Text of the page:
Vladimir Putin poisons his critics so often – but is this plot all it seems? MARK ALMOND analyses whether Roman Abramovich has pulled off an extraordinary double-bluff… or someone in Russia is trying to sabotage hopes of peace in Ukraine
Russia’s sinister war against Ukraine gets more menacing by the day. News of peace talks earlier this month had raised the faint hope of a ceasefire soon.
But now it emerges that the mediators themselves; Roman Abramovich, another Russian entrepreneur and Ukrainian MP Rustem Umerov, were poisoned during those very talks.
Assuming that this is not some extraordinary double-bluff by Abramovich himself – who after all might well benefit from being seen as distanced from the Kremlin – does this mean that someone in Russia is trying to sabotage hopes of peace?
Assuming that this is not some extraordinary double-bluff by Abramovich himself – does this mean that someone in Russia is trying to sabotage hopes of peace?
It is certainly possible – in the murky world of post-Soviet assassination, the Kremlin’s intelligence services have form as long as their reach.
It wouldn’t be the first time a Ukrainian politician has been the target of Russian poisoning.
Ukraine’s pro-Western presidential candidate Viktor Yushchenko, suffered horrific disfigurement after he ingested dioxin – a chemical found in the herbicide Agent Orange – while eating dinner with the head of Ukraine’s security service in 2004. He maintains it was the Kremlin’s doing.
And Britain, of course, has seen two confirmed cases of poisoning by Russian agents. Back in 2006, Alexander Litvinenko, a defector given asylum here, was poisoned with radioactive polonium and died an agonising, slow death.
A dozen years later, Sergei Skripal, a Russian spy turned by MI6, was poisoned with the nerve agent Novichok in Salisbury along with his daughter and three others.
In Russia, the leading Putin critic, Alexei Navalny, suffered the agonising effects of a Novichok dose two years ago.
He survived but is kept in a strict-regime prison camp to see if its rigours cure him of his anti-Putin attitudes.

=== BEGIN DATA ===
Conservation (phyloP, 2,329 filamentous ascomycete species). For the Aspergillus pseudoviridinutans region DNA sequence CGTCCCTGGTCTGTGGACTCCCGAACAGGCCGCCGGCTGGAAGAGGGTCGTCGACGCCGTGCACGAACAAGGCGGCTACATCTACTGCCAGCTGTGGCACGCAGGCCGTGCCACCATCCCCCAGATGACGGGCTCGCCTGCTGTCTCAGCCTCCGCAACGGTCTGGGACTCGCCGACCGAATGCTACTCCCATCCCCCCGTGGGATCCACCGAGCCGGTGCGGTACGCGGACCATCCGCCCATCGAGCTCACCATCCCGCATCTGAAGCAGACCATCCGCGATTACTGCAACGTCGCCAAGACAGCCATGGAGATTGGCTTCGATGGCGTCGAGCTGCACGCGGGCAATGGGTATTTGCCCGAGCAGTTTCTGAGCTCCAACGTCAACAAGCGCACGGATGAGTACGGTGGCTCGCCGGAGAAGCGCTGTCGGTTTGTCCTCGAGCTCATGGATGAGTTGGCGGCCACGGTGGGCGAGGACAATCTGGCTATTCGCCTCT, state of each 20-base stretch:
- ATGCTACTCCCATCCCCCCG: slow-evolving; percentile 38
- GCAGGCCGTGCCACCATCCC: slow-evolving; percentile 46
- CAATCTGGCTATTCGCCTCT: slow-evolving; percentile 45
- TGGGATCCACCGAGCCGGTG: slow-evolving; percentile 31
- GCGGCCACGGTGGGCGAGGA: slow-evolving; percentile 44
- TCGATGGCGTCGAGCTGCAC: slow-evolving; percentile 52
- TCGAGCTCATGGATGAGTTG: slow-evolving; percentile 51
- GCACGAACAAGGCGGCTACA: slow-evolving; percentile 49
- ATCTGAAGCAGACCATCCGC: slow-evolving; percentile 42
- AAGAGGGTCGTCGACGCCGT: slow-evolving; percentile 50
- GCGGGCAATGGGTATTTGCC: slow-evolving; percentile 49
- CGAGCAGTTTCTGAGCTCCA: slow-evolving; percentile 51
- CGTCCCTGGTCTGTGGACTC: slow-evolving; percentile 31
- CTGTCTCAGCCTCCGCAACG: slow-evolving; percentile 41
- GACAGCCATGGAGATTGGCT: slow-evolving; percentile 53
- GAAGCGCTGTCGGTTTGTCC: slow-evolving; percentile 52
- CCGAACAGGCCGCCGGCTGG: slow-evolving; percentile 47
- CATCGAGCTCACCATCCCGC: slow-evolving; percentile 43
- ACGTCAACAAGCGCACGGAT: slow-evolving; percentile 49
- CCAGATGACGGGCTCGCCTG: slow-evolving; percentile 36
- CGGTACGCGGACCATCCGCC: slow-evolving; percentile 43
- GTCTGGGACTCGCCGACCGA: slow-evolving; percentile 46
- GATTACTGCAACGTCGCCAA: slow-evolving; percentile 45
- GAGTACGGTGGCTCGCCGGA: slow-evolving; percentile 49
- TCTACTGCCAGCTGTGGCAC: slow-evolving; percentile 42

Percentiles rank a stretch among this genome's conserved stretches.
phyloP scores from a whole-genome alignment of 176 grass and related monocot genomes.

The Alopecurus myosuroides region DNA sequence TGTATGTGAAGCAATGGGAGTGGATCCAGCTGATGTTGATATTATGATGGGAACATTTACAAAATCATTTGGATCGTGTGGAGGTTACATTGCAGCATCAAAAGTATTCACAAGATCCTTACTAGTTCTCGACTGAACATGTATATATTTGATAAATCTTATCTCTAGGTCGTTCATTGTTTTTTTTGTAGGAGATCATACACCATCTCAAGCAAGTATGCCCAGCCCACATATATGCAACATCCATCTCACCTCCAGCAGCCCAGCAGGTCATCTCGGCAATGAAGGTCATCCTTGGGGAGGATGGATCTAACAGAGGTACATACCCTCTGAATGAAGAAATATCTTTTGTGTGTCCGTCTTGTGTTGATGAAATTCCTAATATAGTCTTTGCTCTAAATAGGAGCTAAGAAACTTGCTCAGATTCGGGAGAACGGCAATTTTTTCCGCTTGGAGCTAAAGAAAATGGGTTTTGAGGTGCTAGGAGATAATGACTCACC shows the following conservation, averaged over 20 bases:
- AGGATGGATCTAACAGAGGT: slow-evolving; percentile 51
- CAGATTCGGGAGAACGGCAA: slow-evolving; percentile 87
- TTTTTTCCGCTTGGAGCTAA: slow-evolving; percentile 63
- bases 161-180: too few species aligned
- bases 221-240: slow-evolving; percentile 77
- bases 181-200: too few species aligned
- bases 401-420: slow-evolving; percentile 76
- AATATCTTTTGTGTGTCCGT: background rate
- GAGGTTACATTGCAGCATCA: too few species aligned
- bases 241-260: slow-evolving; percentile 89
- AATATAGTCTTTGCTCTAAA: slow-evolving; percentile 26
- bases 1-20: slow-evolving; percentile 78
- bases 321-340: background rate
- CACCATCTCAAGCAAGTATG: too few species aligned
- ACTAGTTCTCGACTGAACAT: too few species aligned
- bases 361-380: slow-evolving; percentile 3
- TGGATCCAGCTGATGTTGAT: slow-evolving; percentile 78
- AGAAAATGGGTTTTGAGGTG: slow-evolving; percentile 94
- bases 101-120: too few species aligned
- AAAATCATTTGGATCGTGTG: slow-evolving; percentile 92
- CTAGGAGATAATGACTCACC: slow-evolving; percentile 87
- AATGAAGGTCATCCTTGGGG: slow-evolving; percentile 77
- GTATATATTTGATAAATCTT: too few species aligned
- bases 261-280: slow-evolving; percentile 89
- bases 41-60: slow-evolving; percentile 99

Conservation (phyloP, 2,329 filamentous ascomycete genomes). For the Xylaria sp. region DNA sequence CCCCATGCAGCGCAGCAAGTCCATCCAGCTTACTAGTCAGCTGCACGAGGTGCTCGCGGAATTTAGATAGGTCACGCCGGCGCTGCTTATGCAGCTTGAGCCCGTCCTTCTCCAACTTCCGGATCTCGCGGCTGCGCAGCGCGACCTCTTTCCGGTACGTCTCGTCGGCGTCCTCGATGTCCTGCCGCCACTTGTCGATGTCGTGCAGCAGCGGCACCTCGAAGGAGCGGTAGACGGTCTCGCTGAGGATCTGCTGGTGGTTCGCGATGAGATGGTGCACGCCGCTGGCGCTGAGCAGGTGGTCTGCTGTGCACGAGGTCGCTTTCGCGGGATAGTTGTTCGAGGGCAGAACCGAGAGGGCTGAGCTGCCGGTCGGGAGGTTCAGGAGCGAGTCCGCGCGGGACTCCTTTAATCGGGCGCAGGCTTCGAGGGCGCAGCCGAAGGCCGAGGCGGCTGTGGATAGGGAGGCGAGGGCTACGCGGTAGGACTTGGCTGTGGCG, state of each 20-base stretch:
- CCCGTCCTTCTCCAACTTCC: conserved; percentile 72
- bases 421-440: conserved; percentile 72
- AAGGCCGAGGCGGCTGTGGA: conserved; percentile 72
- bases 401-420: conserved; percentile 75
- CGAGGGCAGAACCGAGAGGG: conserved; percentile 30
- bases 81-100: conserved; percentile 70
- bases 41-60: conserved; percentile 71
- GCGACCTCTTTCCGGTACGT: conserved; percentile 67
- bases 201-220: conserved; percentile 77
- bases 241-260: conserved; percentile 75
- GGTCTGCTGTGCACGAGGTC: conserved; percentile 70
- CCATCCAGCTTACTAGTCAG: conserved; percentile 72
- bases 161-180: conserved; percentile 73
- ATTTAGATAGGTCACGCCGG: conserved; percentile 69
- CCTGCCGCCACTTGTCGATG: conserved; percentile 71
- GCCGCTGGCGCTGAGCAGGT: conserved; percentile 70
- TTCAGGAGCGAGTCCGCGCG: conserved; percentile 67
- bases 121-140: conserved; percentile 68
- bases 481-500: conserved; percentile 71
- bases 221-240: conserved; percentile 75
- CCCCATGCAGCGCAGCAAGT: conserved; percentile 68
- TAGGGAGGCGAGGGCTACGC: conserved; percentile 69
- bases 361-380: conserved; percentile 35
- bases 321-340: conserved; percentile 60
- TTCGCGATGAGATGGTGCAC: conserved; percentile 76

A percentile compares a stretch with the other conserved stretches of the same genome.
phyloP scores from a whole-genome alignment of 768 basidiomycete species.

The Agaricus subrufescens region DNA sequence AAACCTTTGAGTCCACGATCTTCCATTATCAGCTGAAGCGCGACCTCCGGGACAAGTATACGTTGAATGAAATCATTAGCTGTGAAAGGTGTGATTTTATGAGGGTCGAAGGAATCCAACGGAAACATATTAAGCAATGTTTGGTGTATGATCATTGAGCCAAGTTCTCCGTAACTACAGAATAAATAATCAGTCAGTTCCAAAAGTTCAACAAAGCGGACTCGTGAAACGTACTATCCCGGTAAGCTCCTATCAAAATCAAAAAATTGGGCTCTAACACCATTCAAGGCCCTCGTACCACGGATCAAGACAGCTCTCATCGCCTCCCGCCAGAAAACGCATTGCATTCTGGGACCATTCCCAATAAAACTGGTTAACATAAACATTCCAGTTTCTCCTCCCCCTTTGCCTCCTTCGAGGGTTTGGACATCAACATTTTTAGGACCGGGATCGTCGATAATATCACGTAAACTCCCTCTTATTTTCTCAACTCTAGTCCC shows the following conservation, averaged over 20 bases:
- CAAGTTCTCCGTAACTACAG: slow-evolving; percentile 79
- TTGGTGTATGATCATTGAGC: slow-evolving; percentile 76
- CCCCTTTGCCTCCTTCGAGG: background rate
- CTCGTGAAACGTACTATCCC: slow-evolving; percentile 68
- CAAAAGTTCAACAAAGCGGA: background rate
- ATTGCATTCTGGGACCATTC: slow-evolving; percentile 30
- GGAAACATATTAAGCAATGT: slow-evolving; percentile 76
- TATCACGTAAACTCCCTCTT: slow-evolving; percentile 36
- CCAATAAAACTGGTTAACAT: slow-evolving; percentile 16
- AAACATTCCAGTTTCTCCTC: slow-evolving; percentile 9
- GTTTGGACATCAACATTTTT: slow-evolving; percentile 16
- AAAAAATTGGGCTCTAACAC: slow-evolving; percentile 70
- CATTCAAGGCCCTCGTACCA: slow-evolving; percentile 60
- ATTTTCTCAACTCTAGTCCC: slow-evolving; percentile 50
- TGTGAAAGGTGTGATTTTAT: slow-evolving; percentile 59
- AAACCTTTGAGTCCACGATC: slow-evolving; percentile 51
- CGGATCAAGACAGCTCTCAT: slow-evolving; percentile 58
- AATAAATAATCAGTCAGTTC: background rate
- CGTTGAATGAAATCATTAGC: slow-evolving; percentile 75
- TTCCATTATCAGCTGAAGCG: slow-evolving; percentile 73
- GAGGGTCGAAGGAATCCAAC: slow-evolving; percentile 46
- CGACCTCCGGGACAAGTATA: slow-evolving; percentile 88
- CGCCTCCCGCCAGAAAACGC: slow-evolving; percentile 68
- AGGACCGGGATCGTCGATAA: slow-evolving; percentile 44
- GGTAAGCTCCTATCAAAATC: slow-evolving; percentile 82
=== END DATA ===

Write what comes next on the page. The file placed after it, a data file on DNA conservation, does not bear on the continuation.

It has been suggested that the chemicals used in the most recent alleged attack on Abramovich may have been porphyrin, organophosphates, or bicyclic substances – all toxic compounds.
But experts believe the dosage said to have been used against the envoys was deliberately low. So this doesn’t appear to be a murder attempt, rather a bid to threaten ceasefire negotiators.
Whatever the motive, the finger of suspicion points at the man who occupies Stalin’s office in the Kremlin. Vladimir Putin’s opponents, great and small, have a habit of falling suddenly ill with peculiar symptoms. Stalin’s did, too. Already in the 1920s, Stalin employed a team of secret police chemists across Red Square to prepare deadly potions for his rivals at home and abroad.
Just because the bad guys in the early Bond films belonged to SMERSH, don’t think it was a figment of Ian Fleming’s imagination.
SMERSH, a portmanteau of the Russian phrase ‘Death to traitors and spies’, was Stalin’s own Murder Inc. and many of its veterans rose to high places in the Communist hierarchy.
Vladimir Putin’s own KGB service was not quite as noteworthy, but he has never disguised his admiration for its killer ‘heroes’, the villains in Western Cold War history. It seems natural for President Putin to use some of Stalin’s most sinister ‘special measures’ to silence or frighten his opponents.
Giving Chelsea owner Roman Abramovich a nasty dose of something might seem odd since he was apparently acting as Moscow’s man in these talks. But the oligarch has enemies.
Vladimir Putin’s own KGB service was not quite as noteworthy, but he has never disguised his admiration for its killer ‘heroes’
Even if Putin himself did not target him, hardliners in Russia’s secret services could want to stymie any compromise deal brokered by him.
The intelligence war is a world of mirrors, and it could be that the obvious suspect in the Kremlin is not behind this strange episode.
But Russia’s track record of political poisonings is hard to ignore, and a half-baked but cynical plot by Putin to scupper peace in the same way is worryingly plausible. Who’ll want to deal with him next?
Mark Almond is Director of the Crisis Research Institute, Oxford